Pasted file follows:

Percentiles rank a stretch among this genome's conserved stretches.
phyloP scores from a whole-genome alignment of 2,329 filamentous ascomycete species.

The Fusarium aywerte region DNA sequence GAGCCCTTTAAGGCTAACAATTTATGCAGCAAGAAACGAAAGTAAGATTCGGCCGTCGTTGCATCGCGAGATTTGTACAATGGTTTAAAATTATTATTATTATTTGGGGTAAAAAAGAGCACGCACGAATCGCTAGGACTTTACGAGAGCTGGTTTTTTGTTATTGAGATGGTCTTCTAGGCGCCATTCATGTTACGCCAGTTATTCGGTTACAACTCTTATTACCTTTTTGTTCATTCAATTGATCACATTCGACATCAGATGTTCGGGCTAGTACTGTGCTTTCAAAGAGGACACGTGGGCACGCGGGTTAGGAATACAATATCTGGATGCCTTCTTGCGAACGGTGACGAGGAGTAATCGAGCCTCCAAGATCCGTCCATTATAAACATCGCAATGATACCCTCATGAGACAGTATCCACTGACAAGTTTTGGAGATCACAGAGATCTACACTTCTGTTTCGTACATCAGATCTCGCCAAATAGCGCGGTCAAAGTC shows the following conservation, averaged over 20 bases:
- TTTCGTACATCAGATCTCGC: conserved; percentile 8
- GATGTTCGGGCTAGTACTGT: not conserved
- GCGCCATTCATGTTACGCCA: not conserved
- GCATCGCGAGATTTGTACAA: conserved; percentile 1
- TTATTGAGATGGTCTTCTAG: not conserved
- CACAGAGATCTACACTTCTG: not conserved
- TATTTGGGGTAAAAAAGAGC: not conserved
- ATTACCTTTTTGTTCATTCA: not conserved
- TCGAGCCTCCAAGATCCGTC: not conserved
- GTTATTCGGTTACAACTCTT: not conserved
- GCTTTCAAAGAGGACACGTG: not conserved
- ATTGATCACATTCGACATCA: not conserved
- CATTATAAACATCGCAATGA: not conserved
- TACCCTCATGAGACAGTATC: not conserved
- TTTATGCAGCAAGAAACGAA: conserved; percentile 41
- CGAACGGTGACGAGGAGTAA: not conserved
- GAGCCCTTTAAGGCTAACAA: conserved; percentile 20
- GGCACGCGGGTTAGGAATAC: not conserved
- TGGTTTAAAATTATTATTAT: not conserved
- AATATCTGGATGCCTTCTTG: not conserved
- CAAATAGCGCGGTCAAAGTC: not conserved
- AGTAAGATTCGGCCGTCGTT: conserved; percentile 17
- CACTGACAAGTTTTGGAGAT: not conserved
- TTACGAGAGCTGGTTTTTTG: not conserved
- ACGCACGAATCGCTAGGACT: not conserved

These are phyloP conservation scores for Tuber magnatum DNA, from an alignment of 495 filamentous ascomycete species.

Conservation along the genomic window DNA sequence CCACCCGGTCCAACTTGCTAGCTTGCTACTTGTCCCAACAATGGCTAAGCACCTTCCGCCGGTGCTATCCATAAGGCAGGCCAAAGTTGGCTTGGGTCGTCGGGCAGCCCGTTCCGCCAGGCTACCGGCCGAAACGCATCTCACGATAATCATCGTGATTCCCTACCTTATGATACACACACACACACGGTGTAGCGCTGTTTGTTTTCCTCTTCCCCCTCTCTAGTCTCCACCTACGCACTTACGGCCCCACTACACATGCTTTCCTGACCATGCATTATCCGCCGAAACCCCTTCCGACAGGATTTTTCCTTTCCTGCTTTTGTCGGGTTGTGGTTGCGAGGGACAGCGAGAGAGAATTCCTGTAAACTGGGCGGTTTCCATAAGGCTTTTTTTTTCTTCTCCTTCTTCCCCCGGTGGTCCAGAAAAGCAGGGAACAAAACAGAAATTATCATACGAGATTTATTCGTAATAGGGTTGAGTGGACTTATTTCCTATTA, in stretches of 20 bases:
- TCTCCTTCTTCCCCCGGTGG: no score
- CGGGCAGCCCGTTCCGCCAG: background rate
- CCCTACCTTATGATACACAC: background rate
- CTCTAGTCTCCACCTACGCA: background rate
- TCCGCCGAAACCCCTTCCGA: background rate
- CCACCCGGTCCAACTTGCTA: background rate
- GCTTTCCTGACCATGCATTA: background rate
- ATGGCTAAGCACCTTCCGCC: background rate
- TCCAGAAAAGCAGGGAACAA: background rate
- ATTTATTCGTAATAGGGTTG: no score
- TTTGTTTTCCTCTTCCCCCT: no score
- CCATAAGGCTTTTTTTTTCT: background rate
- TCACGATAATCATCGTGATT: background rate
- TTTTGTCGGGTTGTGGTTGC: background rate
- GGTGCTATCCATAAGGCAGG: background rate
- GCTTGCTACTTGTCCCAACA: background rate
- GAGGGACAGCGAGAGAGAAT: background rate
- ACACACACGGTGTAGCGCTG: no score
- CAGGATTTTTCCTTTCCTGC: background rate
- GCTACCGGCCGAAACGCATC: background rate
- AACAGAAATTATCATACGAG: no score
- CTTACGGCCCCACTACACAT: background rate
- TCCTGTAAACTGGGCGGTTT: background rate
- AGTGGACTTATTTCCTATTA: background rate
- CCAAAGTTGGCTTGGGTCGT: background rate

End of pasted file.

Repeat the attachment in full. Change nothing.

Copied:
Percentiles rank a stretch among this genome's conserved stretches.
phyloP scores from a whole-genome alignment of 2,329 filamentous ascomycete species.

The Fusarium aywerte region DNA sequence GAGCCCTTTAAGGCTAACAATTTATGCAGCAAGAAACGAAAGTAAGATTCGGCCGTCGTTGCATCGCGAGATTTGTACAATGGTTTAAAATTATTATTATTATTTGGGGTAAAAAAGAGCACGCACGAATCGCTAGGACTTTACGAGAGCTGGTTTTTTGTTATTGAGATGGTCTTCTAGGCGCCATTCATGTTACGCCAGTTATTCGGTTACAACTCTTATTACCTTTTTGTTCATTCAATTGATCACATTCGACATCAGATGTTCGGGCTAGTACTGTGCTTTCAAAGAGGACACGTGGGCACGCGGGTTAGGAATACAATATCTGGATGCCTTCTTGCGAACGGTGACGAGGAGTAATCGAGCCTCCAAGATCCGTCCATTATAAACATCGCAATGATACCCTCATGAGACAGTATCCACTGACAAGTTTTGGAGATCACAGAGATCTACACTTCTGTTTCGTACATCAGATCTCGCCAAATAGCGCGGTCAAAGTC shows the following conservation, averaged over 20 bases:
- TTTCGTACATCAGATCTCGC: conserved; percentile 8
- GATGTTCGGGCTAGTACTGT: not conserved
- GCGCCATTCATGTTACGCCA: not conserved
- GCATCGCGAGATTTGTACAA: conserved; percentile 1
- TTATTGAGATGGTCTTCTAG: not conserved
- CACAGAGATCTACACTTCTG: not conserved
- TATTTGGGGTAAAAAAGAGC: not conserved
- ATTACCTTTTTGTTCATTCA: not conserved
- TCGAGCCTCCAAGATCCGTC: not conserved
- GTTATTCGGTTACAACTCTT: not conserved
- GCTTTCAAAGAGGACACGTG: not conserved
- ATTGATCACATTCGACATCA: not conserved
- CATTATAAACATCGCAATGA: not conserved
- TACCCTCATGAGACAGTATC: not conserved
- TTTATGCAGCAAGAAACGAA: conserved; percentile 41
- CGAACGGTGACGAGGAGTAA: not conserved
- GAGCCCTTTAAGGCTAACAA: conserved; percentile 20
- GGCACGCGGGTTAGGAATAC: not conserved
- TGGTTTAAAATTATTATTAT: not conserved
- AATATCTGGATGCCTTCTTG: not conserved
- CAAATAGCGCGGTCAAAGTC: not conserved
- AGTAAGATTCGGCCGTCGTT: conserved; percentile 17
- CACTGACAAGTTTTGGAGAT: not conserved
- TTACGAGAGCTGGTTTTTTG: not conserved
- ACGCACGAATCGCTAGGACT: not conserved

These are phyloP conservation scores for Tuber magnatum DNA, from an alignment of 495 filamentous ascomycete species.

Conservation along the genomic window DNA sequence CCACCCGGTCCAACTTGCTAGCTTGCTACTTGTCCCAACAATGGCTAAGCACCTTCCGCCGGTGCTATCCATAAGGCAGGCCAAAGTTGGCTTGGGTCGTCGGGCAGCCCGTTCCGCCAGGCTACCGGCCGAAACGCATCTCACGATAATCATCGTGATTCCCTACCTTATGATACACACACACACACGGTGTAGCGCTGTTTGTTTTCCTCTTCCCCCTCTCTAGTCTCCACCTACGCACTTACGGCCCCACTACACATGCTTTCCTGACCATGCATTATCCGCCGAAACCCCTTCCGACAGGATTTTTCCTTTCCTGCTTTTGTCGGGTTGTGGTTGCGAGGGACAGCGAGAGAGAATTCCTGTAAACTGGGCGGTTTCCATAAGGCTTTTTTTTTCTTCTCCTTCTTCCCCCGGTGGTCCAGAAAAGCAGGGAACAAAACAGAAATTATCATACGAGATTTATTCGTAATAGGGTTGAGTGGACTTATTTCCTATTA, in stretches of 20 bases:
- TCTCCTTCTTCCCCCGGTGG: no score
- CGGGCAGCCCGTTCCGCCAG: background rate
- CCCTACCTTATGATACACAC: background rate
- CTCTAGTCTCCACCTACGCA: background rate
- TCCGCCGAAACCCCTTCCGA: background rate
- CCACCCGGTCCAACTTGCTA: background rate
- GCTTTCCTGACCATGCATTA: background rate
- ATGGCTAAGCACCTTCCGCC: background rate
- TCCAGAAAAGCAGGGAACAA: background rate
- ATTTATTCGTAATAGGGTTG: no score
- TTTGTTTTCCTCTTCCCCCT: no score
- CCATAAGGCTTTTTTTTTCT: background rate
- TCACGATAATCATCGTGATT: background rate
- TTTTGTCGGGTTGTGGTTGC: background rate
- GGTGCTATCCATAAGGCAGG: background rate
- GCTTGCTACTTGTCCCAACA: background rate
- GAGGGACAGCGAGAGAGAAT: background rate
- ACACACACGGTGTAGCGCTG: no score
- CAGGATTTTTCCTTTCCTGC: background rate
- GCTACCGGCCGAAACGCATC: background rate
- AACAGAAATTATCATACGAG: no score
- CTTACGGCCCCACTACACAT: background rate
- TCCTGTAAACTGGGCGGTTT: background rate
- AGTGGACTTATTTCCTATTA: background rate
- CCAAAGTTGGCTTGGGTCGT: background rate